Cambridge University Caving Club returned to the Loser Plateau in the Totes Gebirge, Austria this summer to continue the exploration of 161 Kaninchenhöhle. This cave was discovered in 1988 and three routes were explored, each down to about -250m. The weather then had been absolutely appalling with four weeks of torrential rain. In spite of this about 25 keen cavers (including several who had vowed never to return) spent up to five weeks in Austria last summer.
The two main taregets for exploration were the Left Hand Route and (very imaginative these Cambridge students) the Right Hand Route. These were reached by descending two exceedingly loose pitches; 'Checkout' and 'Loose Bowels'. Rocks dropped from the top of Checkout would tumble all the way down to the bottom of Loose Bowels where an awkward squeeze lay immediately above an 8m pitch. More of this later. Much of the first week was spent attempting to find a bypass to this section of the cave.
The most promising potential bypass was found by the club president Jeremy Rodgers and the Club barman Mark Fearon. An obvious shaft that descended close to the top of Checkout was explored down several pitches. It spiralled down tantalisingly close to the Left and Right hand Routes, but unfortunately no direct connection was found. This route was named after its original explorers: 'Drunk and Stupid'.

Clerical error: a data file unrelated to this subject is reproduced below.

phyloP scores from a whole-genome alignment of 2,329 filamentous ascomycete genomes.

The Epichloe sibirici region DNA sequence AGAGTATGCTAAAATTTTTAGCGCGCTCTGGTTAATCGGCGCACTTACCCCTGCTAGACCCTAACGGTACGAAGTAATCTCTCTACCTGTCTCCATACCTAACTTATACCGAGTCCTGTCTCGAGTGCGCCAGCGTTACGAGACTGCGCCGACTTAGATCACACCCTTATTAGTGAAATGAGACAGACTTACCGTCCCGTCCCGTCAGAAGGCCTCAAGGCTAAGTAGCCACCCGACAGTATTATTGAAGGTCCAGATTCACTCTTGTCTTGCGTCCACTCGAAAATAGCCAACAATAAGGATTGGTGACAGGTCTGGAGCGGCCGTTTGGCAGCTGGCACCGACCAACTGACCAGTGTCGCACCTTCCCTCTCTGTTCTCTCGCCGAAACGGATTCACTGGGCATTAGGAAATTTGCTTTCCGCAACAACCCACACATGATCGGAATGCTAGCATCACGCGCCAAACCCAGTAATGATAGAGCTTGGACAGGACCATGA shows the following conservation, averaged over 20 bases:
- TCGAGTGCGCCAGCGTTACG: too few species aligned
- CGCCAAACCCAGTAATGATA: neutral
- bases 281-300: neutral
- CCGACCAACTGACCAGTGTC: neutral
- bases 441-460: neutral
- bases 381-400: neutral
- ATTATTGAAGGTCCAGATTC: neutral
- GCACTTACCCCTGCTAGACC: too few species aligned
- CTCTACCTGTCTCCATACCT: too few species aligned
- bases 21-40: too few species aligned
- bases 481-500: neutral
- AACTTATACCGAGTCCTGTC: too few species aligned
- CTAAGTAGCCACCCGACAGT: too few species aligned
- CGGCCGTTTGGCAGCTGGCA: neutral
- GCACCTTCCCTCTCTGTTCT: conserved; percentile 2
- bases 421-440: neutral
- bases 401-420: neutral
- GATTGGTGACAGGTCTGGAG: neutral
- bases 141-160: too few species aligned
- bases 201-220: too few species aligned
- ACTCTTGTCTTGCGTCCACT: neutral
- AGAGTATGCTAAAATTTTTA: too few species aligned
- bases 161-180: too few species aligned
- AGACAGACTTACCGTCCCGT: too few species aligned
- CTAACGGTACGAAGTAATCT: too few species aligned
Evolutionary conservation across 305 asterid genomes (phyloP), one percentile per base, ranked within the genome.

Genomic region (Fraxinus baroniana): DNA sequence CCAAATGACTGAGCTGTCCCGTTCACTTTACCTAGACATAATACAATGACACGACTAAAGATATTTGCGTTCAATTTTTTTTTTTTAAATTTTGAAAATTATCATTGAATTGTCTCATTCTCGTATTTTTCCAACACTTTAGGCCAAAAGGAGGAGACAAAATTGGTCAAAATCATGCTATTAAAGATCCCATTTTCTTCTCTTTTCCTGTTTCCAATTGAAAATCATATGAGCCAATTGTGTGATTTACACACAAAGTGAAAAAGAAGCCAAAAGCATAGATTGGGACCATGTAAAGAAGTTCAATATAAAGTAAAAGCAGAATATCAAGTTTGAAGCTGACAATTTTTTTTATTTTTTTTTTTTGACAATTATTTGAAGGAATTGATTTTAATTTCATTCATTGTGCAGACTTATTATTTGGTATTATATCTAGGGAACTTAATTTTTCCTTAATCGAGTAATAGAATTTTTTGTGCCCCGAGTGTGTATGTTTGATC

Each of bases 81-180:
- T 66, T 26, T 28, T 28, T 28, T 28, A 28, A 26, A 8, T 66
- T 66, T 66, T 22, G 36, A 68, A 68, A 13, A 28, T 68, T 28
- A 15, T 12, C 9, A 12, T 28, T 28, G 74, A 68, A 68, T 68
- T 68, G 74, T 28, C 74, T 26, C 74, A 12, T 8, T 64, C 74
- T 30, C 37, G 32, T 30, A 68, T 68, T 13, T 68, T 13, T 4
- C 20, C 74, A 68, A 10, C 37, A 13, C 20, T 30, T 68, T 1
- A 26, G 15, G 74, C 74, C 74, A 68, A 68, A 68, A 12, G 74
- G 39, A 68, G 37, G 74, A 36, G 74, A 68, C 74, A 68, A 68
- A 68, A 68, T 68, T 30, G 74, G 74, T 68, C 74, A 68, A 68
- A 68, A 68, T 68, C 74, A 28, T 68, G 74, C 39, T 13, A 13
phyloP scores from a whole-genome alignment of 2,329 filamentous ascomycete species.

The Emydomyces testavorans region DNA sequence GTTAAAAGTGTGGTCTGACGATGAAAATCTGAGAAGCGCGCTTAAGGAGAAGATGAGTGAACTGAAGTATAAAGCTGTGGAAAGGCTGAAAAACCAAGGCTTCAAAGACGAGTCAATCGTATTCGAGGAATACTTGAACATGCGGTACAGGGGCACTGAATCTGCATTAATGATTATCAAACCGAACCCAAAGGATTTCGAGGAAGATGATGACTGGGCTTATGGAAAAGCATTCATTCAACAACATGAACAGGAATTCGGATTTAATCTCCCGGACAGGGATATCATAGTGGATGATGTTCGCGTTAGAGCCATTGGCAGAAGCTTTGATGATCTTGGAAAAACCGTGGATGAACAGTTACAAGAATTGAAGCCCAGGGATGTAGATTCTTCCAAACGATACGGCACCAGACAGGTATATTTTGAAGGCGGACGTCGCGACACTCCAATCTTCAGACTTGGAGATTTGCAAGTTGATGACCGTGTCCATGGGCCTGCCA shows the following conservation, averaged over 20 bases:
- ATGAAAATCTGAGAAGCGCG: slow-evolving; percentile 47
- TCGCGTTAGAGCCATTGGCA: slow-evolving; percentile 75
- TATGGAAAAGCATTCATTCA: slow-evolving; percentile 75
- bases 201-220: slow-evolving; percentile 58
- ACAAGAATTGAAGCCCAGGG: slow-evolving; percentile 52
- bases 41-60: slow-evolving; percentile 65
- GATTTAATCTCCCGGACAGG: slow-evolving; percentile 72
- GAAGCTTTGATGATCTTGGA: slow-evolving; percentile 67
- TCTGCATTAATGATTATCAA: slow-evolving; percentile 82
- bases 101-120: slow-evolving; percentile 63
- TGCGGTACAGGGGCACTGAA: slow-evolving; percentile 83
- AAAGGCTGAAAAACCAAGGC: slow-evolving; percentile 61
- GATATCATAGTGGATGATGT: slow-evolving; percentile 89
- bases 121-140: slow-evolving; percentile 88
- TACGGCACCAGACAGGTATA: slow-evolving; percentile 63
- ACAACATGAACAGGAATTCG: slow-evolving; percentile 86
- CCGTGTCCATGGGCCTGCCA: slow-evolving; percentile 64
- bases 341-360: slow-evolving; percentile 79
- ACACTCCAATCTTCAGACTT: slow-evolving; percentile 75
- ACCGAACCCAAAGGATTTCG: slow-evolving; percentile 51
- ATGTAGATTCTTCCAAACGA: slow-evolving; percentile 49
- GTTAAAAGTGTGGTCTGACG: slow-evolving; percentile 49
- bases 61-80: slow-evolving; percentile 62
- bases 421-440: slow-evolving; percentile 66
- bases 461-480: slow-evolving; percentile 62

By the end of the week, Drunk and Stupid had been explored to below 150m and the other two routes were rigged down to the limits of exploration. In 1988 the Left Hand Route was explored to an undescended and apparently bottomless pitch: 'Niflheim' - "A realm of freezing mist and darkness under one root of Yggdrasall (the world tree) which hell lies within". Exploration in the Right Hand Route had ended at two enormous chambers: 'Knossus' and 'Tower Blocks'.
Niflheim was descended and found to be 75m deep and far from bottomless. Beyond it was a large fossilised phreas: 'Ragnorok'. From this there were several smaller passages and tubes, most of which remain wide open but one of which was followed to 'Thumper the Talking Sump' at -310m.